The Super-Power of Thank You

By: Hilary Bumm

Not only is it good manners to say thank you, but it’s also a proven mood-booster.

It’s considered common courtesy to send a thank-you note to someone who gives you a gift, attends your event or does something kind. A thoughtfully composed thank-you note, whether it’s designed to impress a hiring manager or simply express gratitude to someone who helped you, should not be underestimated.

Meanwhile, a pretty dope phenomenon occurs when we say thank you. As a prolific writer (well, scribbler) of thank you notes, I found this study fascinating. Research indicates that being thanked can make the recipient feel happier and more engaged while increasing the emotional intelligence of the person saying (or writing) it.

When we give and receive thank-you notes, our brain is automatically redirected to pay attention to what we have, producing intrinsic motivation and a strong awareness of the present. Also, at the neurochemical level, gratitude acts as a catalyst for neurotransmitters like serotonin, dopamine, and norepinephrine – the ones that manage our emotions, anxiety and immediate stress responses.


Writer’s block? Often, the simpler, the better is the key to a well-written thank you. In his 1876 book, How To Write Letters, English professor J. Willis Westlake was among the first to create templates for proper thank-you letters. Fast forward two centuries later, his advice holds true.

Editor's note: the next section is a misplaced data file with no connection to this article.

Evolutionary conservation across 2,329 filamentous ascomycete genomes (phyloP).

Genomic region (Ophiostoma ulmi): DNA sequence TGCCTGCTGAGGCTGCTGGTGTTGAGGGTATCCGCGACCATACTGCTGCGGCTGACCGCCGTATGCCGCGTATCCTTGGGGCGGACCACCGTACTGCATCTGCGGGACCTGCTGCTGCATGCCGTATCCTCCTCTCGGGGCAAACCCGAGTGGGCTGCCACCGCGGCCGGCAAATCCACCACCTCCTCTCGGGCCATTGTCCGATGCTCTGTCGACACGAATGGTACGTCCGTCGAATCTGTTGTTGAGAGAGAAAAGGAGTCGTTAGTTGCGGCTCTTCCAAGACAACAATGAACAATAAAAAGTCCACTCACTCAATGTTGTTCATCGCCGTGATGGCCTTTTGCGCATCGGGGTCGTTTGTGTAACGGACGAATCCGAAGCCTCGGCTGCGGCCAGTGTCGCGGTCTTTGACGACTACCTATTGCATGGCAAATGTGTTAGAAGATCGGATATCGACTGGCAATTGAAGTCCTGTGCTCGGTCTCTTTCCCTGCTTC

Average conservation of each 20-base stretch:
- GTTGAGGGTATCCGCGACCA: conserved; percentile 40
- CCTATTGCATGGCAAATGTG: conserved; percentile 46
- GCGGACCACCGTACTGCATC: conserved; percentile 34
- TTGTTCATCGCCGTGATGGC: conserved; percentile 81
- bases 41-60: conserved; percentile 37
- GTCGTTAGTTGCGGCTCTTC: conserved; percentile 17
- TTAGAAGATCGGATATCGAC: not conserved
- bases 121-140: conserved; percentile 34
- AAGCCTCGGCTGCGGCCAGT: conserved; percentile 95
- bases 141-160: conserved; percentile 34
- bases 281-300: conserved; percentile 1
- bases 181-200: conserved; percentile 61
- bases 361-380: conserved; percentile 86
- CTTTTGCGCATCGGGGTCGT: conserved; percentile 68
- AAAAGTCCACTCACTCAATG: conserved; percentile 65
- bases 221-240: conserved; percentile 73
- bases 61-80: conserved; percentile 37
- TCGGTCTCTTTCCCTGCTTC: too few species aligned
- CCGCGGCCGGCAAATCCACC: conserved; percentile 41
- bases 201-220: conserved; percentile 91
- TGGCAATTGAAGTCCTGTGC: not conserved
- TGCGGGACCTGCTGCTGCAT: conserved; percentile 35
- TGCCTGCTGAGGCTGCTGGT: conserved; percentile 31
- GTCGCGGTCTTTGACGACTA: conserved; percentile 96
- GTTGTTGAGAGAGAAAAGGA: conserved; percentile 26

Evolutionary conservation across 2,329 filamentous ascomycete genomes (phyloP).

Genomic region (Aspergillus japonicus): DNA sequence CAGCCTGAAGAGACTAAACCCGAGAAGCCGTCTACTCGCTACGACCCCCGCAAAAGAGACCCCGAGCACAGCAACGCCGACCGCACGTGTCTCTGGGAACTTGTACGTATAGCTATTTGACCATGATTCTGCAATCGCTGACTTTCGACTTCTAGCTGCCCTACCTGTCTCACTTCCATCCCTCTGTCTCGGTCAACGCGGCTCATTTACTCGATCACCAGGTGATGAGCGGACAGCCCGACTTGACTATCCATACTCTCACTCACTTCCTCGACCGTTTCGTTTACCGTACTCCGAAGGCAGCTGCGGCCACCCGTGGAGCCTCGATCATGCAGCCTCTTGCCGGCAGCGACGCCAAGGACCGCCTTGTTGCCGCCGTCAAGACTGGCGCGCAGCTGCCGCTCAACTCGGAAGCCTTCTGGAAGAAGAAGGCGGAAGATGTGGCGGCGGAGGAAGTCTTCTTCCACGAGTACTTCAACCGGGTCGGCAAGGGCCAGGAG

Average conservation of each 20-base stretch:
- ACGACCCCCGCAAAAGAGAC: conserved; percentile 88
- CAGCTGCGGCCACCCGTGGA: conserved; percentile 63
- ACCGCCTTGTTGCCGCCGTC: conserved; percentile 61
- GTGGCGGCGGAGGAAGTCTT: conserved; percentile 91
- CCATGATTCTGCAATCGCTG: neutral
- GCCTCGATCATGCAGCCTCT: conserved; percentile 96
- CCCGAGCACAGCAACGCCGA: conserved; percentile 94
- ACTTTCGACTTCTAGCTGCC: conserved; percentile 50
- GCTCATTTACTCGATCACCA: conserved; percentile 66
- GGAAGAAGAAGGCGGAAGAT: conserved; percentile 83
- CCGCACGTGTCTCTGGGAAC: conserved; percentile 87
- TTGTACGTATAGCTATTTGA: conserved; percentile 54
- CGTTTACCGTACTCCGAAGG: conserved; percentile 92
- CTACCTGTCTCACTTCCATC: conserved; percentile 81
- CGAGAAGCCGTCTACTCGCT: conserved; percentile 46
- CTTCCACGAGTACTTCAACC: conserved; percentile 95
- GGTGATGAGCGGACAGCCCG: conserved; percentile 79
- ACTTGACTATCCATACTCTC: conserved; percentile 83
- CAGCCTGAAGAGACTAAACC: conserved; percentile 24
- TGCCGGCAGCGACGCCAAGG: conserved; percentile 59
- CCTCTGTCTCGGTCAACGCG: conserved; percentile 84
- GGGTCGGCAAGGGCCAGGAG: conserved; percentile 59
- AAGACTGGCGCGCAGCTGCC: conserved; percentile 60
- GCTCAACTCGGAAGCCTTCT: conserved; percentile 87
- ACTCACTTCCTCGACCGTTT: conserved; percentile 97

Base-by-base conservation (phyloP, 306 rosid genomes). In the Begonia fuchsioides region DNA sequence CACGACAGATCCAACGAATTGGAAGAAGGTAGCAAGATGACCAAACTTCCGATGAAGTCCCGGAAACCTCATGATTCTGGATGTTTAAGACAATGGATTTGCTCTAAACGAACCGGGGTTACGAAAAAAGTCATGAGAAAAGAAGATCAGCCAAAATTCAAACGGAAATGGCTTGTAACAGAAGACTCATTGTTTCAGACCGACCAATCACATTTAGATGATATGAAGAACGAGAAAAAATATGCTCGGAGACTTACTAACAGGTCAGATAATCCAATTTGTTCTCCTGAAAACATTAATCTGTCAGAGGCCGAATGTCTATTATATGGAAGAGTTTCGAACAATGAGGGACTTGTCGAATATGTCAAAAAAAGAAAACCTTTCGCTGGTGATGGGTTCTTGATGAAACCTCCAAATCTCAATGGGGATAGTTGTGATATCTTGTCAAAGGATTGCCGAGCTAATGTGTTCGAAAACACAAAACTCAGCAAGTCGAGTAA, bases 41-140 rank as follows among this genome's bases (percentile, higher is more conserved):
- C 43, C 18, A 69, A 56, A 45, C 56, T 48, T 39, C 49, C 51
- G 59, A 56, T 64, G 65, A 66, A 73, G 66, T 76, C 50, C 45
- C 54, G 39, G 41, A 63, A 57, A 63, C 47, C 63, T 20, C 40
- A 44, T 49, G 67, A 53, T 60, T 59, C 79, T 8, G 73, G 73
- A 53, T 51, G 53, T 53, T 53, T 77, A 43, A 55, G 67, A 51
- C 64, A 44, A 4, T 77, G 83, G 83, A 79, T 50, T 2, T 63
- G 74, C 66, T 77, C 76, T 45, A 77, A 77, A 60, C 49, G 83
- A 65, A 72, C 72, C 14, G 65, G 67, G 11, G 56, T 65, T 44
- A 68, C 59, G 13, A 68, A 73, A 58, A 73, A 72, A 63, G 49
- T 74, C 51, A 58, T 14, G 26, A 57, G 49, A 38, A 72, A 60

Take pains; write as plainly and neatly as possible—rapidly if you can, slowly if you must. Good writing affects us sympathetically, giving us a higher appreciation both of what is written and of the person who wrote it. Do not say, I have not time to be so particular. Take time; or else write fewer letters and shorter ones.


According to stationer Caspari, the first versions of thank you notes originated in the 1400s when Europeans exchanged greeting cards with friends and family members. This was a new form of social expression that involved delivering the notes by hand. Even earlier, the Chinese and Egyptian people wrote messages on papyrus paper to communicate with their friends and wish one another good luck.


Dr. Alex Korb, neuroscientist and author of Upward Spiral, concludes that “gratitude forces us to focus on the positive sides of life. In short, gratitude can boost neurotransmitter serotonin and activate the brain stem to produce dopamine.”

Dopamine is our brain’s pleasure chemical. That dope occurrence is magnified by the physical act of engaging in an activity that expresses gratitude, such as writing that thank you.

How’s that for win-win? The next time you grab your pen and paper or head to your keyboard to say thanks, see for yourself!

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